South African dance group visits SDSU

Brittany Westerberg

Brittany Westerberg

For students looking for an event with people costumed in prehistoric caveman motif, with the entertainers combining traditional South African dance with ballet and hip hop along with sketch humor and drama, look no further.

Juxtapower, which will perform at the Performing Arts Center on March 12 at 8 p.m., showcases Zulu/Suthu praise singing, dialogue, traditional songs, Zulu dance (foot stomping warrior dance), ballet technique, gum boot dance (rhythmic movement), hip hop and a touch of American stepping, according to their Web site,

“I was so impressed by Juxtapower that I had to try to bring them to SDSU,” Brady Mallory, the showcase coordinator for the University Program Council-which is sponsoring the event-said.

Juxtapower tells about the conflict and success that the South African culture has experienced in the years since the end of Apartheid, according to the Web site. “It offers significant lessons about the land, history and its people, as well as their continued struggles and blessings under the new democratic government,” it said.

Juxtapower originated in 1999 in New York City. Sduduzo Ka-Mbili, who was born in Engonyameni, a rural area in Durban, South Africa, started the group.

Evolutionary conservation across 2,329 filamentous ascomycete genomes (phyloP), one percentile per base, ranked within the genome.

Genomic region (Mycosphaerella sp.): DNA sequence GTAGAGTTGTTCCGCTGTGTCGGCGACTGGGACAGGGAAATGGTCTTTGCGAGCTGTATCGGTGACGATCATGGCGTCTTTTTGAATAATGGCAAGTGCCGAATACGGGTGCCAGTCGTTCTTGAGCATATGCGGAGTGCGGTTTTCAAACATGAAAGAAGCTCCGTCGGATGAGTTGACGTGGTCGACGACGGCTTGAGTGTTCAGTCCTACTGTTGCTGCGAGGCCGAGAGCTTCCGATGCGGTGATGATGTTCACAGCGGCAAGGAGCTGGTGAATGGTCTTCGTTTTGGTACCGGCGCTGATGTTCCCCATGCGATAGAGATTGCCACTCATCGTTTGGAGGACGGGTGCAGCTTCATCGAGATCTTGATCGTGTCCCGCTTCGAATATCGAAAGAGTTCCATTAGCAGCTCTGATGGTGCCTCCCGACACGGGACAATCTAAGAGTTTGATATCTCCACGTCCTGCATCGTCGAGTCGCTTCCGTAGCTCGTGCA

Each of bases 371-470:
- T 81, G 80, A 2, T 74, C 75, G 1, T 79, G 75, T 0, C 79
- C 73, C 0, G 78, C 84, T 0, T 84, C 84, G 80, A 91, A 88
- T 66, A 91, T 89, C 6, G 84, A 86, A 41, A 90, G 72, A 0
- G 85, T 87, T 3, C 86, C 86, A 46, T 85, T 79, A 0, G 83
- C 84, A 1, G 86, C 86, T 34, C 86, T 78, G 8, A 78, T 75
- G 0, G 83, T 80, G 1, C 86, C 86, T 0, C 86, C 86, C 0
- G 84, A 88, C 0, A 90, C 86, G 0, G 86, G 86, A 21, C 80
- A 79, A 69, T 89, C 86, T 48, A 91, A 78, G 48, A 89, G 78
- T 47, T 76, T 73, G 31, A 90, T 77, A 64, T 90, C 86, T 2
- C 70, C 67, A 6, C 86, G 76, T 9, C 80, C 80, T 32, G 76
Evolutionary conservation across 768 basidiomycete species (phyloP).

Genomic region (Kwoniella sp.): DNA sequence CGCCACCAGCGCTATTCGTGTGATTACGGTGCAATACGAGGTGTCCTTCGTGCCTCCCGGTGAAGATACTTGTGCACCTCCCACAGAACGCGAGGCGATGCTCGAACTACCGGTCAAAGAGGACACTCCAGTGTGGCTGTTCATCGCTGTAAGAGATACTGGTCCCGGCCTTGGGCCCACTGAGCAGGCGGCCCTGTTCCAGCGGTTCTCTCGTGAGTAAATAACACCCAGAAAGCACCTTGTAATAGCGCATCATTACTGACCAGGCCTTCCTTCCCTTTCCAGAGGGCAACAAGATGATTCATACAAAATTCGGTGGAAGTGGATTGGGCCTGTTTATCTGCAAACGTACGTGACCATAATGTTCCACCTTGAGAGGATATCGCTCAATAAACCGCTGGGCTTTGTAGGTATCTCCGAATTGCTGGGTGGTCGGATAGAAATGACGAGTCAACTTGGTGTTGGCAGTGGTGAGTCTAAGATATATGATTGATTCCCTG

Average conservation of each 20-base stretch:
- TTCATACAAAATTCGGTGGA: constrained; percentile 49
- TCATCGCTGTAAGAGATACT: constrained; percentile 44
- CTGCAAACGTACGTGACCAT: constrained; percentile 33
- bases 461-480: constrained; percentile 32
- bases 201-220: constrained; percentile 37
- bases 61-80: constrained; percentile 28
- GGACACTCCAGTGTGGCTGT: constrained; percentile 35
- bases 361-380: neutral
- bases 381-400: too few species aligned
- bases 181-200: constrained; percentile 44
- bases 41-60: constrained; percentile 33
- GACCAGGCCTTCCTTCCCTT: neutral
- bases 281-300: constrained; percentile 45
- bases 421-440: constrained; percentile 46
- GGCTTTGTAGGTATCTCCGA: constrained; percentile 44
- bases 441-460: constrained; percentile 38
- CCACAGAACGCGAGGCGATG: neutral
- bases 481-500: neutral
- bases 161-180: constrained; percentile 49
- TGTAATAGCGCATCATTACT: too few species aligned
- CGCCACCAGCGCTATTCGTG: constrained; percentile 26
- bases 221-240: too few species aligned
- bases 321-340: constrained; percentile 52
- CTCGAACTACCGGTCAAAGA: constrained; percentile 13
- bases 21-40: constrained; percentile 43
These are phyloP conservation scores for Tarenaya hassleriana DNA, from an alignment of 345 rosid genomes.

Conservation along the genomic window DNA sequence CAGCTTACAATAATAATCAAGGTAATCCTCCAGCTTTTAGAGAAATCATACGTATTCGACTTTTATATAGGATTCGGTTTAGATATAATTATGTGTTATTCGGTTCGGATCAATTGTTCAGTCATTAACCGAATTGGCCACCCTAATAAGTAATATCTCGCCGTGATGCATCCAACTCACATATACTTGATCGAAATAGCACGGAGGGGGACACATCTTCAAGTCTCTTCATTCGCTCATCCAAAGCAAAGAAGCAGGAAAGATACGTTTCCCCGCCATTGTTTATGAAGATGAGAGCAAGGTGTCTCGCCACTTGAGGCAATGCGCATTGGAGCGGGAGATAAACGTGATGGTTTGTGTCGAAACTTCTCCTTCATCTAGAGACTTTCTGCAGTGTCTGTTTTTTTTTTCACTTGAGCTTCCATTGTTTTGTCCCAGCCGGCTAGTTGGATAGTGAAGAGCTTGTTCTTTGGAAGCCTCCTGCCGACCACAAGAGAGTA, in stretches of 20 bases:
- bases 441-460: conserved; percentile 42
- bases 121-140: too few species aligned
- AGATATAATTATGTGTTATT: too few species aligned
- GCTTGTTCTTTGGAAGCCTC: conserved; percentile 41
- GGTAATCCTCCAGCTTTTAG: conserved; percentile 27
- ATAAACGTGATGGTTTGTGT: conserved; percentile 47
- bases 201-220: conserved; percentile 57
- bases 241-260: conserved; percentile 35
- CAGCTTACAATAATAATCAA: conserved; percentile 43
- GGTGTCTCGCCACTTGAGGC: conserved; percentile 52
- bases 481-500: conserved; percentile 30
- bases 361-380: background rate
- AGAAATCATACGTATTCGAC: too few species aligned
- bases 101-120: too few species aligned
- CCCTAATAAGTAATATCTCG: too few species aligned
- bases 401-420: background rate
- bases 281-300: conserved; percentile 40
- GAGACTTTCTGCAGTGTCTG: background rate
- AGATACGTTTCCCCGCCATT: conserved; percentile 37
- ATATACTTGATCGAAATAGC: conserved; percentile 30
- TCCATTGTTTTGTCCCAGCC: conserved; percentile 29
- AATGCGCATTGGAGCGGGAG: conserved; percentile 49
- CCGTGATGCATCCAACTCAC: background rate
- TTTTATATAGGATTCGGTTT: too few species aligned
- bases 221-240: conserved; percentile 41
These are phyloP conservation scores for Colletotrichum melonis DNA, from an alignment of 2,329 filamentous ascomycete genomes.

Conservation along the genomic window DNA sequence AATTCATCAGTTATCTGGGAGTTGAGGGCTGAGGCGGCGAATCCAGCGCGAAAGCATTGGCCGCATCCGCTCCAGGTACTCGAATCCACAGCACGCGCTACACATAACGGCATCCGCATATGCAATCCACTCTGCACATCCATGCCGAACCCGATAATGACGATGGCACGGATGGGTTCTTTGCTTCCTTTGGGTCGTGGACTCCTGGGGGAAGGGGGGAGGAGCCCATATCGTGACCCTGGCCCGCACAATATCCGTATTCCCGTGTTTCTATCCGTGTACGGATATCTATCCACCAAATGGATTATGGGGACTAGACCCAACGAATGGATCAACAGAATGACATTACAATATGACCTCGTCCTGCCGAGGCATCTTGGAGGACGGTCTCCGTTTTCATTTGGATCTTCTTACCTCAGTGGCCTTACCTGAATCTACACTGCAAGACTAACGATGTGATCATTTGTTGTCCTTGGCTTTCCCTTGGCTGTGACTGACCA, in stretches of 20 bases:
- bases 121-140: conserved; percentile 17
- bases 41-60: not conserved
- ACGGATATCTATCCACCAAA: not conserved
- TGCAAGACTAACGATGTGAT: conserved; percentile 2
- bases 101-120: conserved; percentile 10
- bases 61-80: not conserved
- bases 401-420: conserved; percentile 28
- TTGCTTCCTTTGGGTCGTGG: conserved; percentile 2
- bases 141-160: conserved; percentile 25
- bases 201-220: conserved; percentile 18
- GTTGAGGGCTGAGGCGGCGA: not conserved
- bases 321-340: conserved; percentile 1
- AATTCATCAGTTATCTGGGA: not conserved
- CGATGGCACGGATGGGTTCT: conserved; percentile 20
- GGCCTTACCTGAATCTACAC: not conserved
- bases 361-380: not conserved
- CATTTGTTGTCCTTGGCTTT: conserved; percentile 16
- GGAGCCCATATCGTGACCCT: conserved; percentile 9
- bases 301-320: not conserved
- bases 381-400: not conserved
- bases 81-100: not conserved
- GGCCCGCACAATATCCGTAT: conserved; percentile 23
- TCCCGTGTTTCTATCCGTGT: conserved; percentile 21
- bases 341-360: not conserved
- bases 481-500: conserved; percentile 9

“We’re storytellers,” Ka-Mbili said on the Web site.

Ka-Mbili is a dancer, choreographer, actor, teacher and animal activist. He was nominated as one of the 25 to watch by Dance Magazine in 2003 and his work has been reviewed by the New York Times and the Washington Post.

“[The] African-flavored dance (choreographed by Sduduzo Ka-Mbili) in loincloth was a bit of a shocker in the midst of jigs, reels and bouncing curls,” read the Washington Post press review. “Still, it was such a standout and the dancing so skilled that no one who attended [the] concert is likely to ever forget the Africa-banjo connection.”

Ka-Mbili was later joined by his brother, Solomon Bafana Matea, as well as Kelly Boyd and Charmaine Trotman.

“Costumed in a prehistoric caveman motif, the symmetry and lines of the dancers’ bodies would motivate most to head to the nearest gym,” a Harlem writer wrote about the group. “The razor-sharp kicks to either side of the male dancers’ heads were awe-inspiring.”

Juxtapower has performed at the Kennedy Center and at the 2001 Miss World Competition, in the British Virgin Islands. They have performed for Presidents Clinton, Ford and Carter and collaborated with Disney’s stage version of “The Lion King,” according to the Web site.

“I ? like to create events that students would not otherwise have the opportunity to see,” Mallory said. “I want events that will appeal to all students, and I think that this particular night of dancing will be able to bring together students from many different aspects of this campus.”

In October 2007, Juxtapower opened for Alicia Keys, Gwen Stefanie, Sheryl Crow and Bono in New York City at the Black Ball Event … honoring Bono and raising money for the orphans in Africa, according to the Web site.

“Students will enjoy this event because it is fresh, exciting and will have an amazing stage presence,” Mallory said.